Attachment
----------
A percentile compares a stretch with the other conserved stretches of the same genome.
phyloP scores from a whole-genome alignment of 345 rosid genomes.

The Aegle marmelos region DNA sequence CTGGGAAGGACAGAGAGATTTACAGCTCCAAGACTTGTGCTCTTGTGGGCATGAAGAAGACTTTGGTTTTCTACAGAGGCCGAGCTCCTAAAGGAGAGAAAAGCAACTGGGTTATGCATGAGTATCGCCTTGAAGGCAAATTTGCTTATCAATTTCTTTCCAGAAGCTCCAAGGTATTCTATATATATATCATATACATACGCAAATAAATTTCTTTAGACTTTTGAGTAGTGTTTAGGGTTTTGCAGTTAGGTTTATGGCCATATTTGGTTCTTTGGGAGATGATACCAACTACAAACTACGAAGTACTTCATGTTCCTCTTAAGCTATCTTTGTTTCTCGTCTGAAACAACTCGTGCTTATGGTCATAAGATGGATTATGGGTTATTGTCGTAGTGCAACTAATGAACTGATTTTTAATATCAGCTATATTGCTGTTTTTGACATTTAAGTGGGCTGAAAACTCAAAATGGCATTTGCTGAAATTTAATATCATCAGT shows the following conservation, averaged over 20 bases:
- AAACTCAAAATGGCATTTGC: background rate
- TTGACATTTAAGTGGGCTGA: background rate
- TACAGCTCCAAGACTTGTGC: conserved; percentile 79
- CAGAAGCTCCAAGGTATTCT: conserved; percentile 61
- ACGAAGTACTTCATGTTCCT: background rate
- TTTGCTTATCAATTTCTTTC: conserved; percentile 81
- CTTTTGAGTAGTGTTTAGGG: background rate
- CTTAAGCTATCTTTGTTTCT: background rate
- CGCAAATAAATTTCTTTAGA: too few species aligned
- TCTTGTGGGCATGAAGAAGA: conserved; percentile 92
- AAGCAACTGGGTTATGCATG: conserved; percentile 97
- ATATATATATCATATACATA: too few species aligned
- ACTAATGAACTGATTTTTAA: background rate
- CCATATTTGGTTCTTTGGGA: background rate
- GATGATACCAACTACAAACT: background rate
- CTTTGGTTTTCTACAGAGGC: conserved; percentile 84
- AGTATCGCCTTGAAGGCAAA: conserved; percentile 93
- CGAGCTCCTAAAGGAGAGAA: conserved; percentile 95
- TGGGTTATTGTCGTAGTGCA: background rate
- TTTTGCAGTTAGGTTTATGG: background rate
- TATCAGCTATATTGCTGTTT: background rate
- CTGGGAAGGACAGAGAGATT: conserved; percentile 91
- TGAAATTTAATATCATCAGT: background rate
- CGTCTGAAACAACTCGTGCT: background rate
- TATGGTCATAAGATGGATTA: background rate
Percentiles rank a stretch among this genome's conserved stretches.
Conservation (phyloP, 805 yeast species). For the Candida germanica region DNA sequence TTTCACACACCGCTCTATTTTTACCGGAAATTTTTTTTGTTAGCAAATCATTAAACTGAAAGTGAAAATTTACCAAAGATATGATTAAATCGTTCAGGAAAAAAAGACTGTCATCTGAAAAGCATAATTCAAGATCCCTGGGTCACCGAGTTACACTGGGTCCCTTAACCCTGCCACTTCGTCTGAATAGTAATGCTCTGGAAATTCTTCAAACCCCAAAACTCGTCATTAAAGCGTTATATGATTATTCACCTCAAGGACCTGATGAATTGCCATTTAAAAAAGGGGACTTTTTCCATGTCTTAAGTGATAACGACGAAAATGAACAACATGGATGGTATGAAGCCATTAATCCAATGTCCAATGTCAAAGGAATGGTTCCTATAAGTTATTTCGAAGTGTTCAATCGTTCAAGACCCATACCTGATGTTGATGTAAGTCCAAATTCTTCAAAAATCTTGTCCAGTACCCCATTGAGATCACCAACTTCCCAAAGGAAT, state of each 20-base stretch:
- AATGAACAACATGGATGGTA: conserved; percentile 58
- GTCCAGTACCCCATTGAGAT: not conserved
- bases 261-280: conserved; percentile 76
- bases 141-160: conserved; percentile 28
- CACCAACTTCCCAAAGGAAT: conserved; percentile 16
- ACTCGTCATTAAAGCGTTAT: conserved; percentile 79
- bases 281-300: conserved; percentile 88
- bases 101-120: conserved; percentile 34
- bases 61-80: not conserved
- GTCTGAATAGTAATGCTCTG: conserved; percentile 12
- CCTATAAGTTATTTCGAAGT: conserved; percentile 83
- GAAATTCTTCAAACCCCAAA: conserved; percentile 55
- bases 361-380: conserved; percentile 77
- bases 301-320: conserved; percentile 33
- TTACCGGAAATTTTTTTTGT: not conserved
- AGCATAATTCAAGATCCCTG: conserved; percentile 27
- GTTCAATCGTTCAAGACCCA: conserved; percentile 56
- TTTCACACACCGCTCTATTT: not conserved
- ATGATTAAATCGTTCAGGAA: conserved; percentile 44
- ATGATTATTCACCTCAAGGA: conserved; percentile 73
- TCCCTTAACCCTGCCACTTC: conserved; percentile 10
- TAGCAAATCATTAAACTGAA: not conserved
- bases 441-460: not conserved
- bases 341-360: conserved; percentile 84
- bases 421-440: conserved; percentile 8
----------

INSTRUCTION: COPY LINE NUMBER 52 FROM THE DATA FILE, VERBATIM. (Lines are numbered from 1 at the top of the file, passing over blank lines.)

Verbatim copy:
- TAGCAAATCATTAAACTGAA: not conserved